End of its rope: how killing the death penalty can revive criminal justice

"When Henry McCollum was condemned to death in 1983 in rural North Carolina, death sentences were commonplace. In 2015, DNA tests set McCollum free. By then, death sentences were as rare as lightning strikes. To most observers this national trend came as a surprise. What changed? Brandon Garret...

Full description

Saved in:
Bibliographic Details
Main Author: Garrett, Brandon L. (Author)
Format: Print Book
Language:English
Published: Cambridge, Massachusetts London, England Harvard University Press 2017
Online Access: Inhaltsverzeichnis (Verlag)
Availability in Tübingen:Present in Tübingen.
UB: KB 20 A 9481
Check availability: HBZ Gateway
Subito Delivery Service: Order now.
Keywords:
USA
Description
Summary:"When Henry McCollum was condemned to death in 1983 in rural North Carolina, death sentences were commonplace. In 2015, DNA tests set McCollum free. By then, death sentences were as rare as lightning strikes. To most observers this national trend came as a surprise. What changed? Brandon Garrett hand-collected and analyzed national data, looking for causes and implications of this turnaround. End of Its Rope explains what he found, and why the death penalty's demise can be the catalyst for criminal justice reform. No single factor put the death penalty on the road to extinction, Garrett concludes. Death row exonerations fostered rising awareness of errors in death penalty cases, at the same time that a decline in murder rates eroded law-and-order arguments. Defense lawyers radically improved how they litigate death cases when given adequate resources. More troubling, many states replaced the death penalty with what amounts to a virtual death sentence--life without possibility of parole. Today, the death penalty hangs on in a few scattered counties where prosecutors cling to entrenched habits and patterns of racial bias. We can celebrate the death penalty's demise, and we can learn from it. The failed death penalty experiment teaches us how inept lawyering, overzealous prosecution, race discrimination, wrongful convictions, and excessive punishments undermine the pursuit of justice. Garrett makes a strong closing case for what a future criminal justice system might look like if these injustices were remedied"--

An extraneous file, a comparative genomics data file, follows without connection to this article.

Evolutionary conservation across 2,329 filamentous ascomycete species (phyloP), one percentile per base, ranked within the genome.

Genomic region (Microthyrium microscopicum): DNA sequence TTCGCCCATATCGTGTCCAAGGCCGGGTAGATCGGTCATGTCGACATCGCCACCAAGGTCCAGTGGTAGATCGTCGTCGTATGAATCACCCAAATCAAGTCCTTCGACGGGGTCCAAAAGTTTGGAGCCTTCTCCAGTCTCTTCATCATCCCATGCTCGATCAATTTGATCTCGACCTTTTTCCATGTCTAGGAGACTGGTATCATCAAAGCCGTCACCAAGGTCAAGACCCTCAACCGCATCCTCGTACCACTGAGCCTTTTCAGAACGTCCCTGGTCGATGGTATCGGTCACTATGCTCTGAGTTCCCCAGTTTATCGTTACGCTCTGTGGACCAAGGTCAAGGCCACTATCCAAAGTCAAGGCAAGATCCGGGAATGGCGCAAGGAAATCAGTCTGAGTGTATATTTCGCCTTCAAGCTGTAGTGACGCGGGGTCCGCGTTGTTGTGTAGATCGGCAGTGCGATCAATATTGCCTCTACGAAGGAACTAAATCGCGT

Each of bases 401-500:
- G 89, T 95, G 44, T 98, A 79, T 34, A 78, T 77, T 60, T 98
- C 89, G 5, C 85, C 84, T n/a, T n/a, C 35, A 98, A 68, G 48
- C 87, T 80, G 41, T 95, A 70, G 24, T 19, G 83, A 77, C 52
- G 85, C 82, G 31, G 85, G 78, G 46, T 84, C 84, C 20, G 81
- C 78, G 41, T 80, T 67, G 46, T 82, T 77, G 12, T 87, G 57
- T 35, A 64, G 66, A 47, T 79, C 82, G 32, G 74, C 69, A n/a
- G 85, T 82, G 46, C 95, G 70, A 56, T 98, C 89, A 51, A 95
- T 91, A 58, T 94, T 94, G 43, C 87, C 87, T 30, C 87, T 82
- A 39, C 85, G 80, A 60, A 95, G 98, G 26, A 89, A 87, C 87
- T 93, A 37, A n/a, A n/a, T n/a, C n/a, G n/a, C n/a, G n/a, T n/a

An awakening -- Inevitability of innocence -- Mercy vs. justice -- The great American death penalty decline -- The defense lawyering effect -- Murder insurance -- The other death penalty -- The execution decline -- End game -- The triumph of mercy
Item Description:Includes bibliographical references and index
Physical Description:331 Seiten Illustrationen
ISBN:9780674970991